You’re in a headshop, and you decide to skip the gummies and chocolates for a new-fangled THC beverage. You take it home, crack it open, down that tasty sparkling drink as fast as you can, and wait for the buzz to kick in.
And then you keep waiting. And waiting. And then—wait, is it hitting?—nope, not yet. An hour or so goes by and you realize that your sweet buzz is never going to hit. What a waste of $8.
If you’ve experienced this, you’re not alone. While cannabis seltzer brands boasted of a quicker high than traditional edibles when they started hitting the market, many (your author included) have found it hard to get high drinking THC. Part of the problem could be the liners used in aluminum cans.
Scientists are just starting to understand what’s going on here, but the main theory is that the cannabis emulsions suspended in beverages tend to seep into the can’s polymer liner and cling to it. By the time you crack that bad boy open, the THC content is in the can, literally.
“We're hearing that there is a problem with the can linings. That THC is leaching into the can linings and making shelf stability drop, and a host of other problems,” Craig Wiggins of research group TheCannalysts explains to Yahoo Finance Canada.
This discovery has led to a slew of product delays and attempts to create new liners that don’t suck up your hit of THC.
There is one obvious workaround: Just package your THC bubbly in glass bottles. That’s the conclusion Ryan Petz, CEO and co-founder of Minneapolis-based Fulton Beer, came to when deciding to make a cannabinoid beverage.
“This can liner thing is an issue for companies that have been doing it for a lot longer than anybody in this state has,” he says. “We obviously try to make our decisions based on what is going to be best for the product. So when we saw the contrast between glass, which is inert and doesn’t really have an effect, and what happens with cans, there really wasn’t much further conversation to be had.”
Fulton’s take on THC bubbly, simply dubbed “Sparkling THC Water” is available in the taproom starting this week and will be in stores soon as well. Each bottle of the non-alcoholic beverage contains 4.20 mg (nice) of THC. The first batch is lime flavored; blood orange is planned next. According to Petz, the process of creating Fulton’s first THC drink has been a pretty smooth one.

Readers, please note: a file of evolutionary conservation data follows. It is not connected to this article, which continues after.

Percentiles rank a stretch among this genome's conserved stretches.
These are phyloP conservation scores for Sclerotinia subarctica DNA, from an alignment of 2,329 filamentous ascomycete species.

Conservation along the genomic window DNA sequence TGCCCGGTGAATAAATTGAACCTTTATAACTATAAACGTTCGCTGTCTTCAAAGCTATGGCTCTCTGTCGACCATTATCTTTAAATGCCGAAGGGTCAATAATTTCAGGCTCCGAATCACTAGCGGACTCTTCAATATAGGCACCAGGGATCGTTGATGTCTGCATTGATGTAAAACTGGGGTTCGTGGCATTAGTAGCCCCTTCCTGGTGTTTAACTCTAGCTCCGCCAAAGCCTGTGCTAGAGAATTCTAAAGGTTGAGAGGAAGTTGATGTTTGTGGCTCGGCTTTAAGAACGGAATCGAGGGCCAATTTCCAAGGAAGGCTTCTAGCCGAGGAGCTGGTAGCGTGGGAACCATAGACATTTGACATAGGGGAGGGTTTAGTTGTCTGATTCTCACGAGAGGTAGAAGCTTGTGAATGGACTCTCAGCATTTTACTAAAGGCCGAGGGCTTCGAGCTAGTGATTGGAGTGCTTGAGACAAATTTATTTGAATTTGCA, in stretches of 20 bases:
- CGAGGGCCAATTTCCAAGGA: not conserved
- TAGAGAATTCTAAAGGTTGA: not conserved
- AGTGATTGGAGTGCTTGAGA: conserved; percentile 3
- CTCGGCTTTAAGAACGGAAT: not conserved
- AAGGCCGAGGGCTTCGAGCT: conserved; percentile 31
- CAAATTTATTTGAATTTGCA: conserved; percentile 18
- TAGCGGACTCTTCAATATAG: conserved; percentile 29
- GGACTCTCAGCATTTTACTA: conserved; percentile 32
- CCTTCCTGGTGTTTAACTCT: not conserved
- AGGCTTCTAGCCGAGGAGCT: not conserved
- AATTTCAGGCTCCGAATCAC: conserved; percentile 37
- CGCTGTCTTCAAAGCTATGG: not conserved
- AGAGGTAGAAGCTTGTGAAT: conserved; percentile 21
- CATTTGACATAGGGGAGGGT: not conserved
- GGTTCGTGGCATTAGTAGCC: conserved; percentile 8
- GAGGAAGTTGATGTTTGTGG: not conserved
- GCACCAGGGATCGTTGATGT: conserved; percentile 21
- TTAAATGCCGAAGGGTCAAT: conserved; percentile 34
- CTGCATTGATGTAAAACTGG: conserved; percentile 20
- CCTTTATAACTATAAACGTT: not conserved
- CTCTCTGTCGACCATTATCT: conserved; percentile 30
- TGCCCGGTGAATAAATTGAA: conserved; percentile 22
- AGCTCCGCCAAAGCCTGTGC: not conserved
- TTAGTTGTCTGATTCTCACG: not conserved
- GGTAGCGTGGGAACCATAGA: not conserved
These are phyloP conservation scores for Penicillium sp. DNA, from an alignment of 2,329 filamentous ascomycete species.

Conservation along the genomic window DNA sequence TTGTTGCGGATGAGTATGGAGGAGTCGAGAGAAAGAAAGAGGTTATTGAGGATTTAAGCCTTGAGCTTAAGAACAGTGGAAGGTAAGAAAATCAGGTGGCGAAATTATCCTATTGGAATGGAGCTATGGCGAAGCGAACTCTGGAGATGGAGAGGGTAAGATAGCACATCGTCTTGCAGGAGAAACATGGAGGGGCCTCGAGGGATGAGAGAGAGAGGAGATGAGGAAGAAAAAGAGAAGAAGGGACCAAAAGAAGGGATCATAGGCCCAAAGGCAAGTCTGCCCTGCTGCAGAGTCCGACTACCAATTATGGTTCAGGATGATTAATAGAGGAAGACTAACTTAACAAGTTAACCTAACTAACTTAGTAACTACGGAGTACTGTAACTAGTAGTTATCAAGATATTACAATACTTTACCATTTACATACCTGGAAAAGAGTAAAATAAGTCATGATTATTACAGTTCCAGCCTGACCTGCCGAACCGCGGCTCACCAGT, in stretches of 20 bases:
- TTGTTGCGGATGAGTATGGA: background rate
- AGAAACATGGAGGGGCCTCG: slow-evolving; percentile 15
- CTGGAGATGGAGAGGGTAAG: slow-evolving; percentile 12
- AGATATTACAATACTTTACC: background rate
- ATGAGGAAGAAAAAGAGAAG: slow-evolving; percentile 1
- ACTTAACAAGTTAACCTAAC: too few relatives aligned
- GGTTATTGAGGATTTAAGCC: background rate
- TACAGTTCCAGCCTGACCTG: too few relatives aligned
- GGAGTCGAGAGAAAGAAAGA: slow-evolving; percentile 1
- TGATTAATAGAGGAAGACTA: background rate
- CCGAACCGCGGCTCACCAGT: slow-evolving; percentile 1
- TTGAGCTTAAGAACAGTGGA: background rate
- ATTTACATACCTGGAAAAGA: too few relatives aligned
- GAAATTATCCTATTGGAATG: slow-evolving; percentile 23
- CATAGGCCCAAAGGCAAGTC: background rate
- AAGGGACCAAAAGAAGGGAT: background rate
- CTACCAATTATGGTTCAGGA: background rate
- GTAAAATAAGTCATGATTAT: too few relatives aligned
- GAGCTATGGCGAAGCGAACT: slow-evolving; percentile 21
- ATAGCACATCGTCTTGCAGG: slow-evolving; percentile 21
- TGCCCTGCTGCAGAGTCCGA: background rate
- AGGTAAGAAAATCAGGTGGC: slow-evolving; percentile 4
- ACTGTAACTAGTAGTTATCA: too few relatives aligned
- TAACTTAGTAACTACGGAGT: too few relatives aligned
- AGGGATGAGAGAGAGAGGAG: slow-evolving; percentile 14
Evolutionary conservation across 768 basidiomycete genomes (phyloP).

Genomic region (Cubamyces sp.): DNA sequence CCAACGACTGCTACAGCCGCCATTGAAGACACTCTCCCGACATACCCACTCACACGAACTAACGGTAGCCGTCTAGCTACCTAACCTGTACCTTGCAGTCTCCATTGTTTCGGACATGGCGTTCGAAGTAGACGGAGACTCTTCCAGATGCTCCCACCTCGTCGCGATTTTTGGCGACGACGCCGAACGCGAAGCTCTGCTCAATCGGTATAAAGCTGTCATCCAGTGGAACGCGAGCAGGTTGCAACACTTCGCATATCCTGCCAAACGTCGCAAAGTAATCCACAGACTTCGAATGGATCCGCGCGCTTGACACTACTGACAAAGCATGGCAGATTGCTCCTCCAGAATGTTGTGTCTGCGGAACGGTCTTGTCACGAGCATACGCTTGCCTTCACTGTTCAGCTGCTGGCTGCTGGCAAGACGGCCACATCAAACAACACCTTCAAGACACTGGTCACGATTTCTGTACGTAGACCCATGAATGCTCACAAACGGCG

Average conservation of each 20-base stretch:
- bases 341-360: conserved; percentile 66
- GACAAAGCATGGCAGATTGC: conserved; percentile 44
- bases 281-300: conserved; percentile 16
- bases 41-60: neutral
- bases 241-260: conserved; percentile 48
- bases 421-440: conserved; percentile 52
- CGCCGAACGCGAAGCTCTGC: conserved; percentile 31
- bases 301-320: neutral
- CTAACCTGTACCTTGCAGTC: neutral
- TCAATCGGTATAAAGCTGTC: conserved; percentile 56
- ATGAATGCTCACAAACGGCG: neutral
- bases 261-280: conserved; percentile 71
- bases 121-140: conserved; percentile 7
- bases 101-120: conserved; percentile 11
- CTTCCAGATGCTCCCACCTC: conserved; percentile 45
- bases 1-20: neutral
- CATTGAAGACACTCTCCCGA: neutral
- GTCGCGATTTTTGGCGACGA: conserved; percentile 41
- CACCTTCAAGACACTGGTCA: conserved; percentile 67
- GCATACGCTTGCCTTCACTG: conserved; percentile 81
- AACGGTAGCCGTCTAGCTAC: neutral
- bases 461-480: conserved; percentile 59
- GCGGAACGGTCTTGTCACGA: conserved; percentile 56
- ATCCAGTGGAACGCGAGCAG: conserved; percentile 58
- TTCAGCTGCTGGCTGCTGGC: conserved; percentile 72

“In some ways it’s a lot simpler than beer,” he explains. “With beer we have this whole brewing process where we’re using grain and hops and water and yeast and we’re fermenting and creating the alcohol ourselves. With THC beverages, we’re blending something that we’ve purchased from a local supplier. But it’s the THC oil and emulsion that mixes in with water and food flavoring in our tanks. So it’s a different process. In some ways it’s easier, and in some ways it’s harder.”
One major difference between weed bubbles and beer? The beer and hard seltzer industries are highly regulated. Meanwhile, THC manufacturing hardly has any rules in the state of Minnesota. But beer companies like Fulton are used to following rules, and apply that mentality to their THC processes.
“We’re so accustomed to beer being highly regulated. There are lots of layers—city, state, federal, different licensing agencies inspect you—so we’re very comfortable with that, it’s what we do,” Petz says of brewing beer and making hard seltzers. “The development of our THC products is so different because it is so minimally regulated at this point. We’re still going through making sure we have the quality and making sure what we say on the label is true and up to par. But there are so many times where we’ve been like, ‘It seems like we should be able to ask or check in with somebody about this.’ But nobody’s really directly overseeing anything yet.”
Right now, like many companies entering the THC market, Fulton is working toward getting past that beginner’s learning curve, figuring things out, and studying up on the best ways to manufacture weed drinks.
“There are things for the THC industry, trade associations, and more and more literature out there, but it’s nowhere near the level of the beer industry which has been legal and established for so much longer,” says Petz. “With THC, that knowledge is out there, but it’s not as easily found or as widely agreed on.”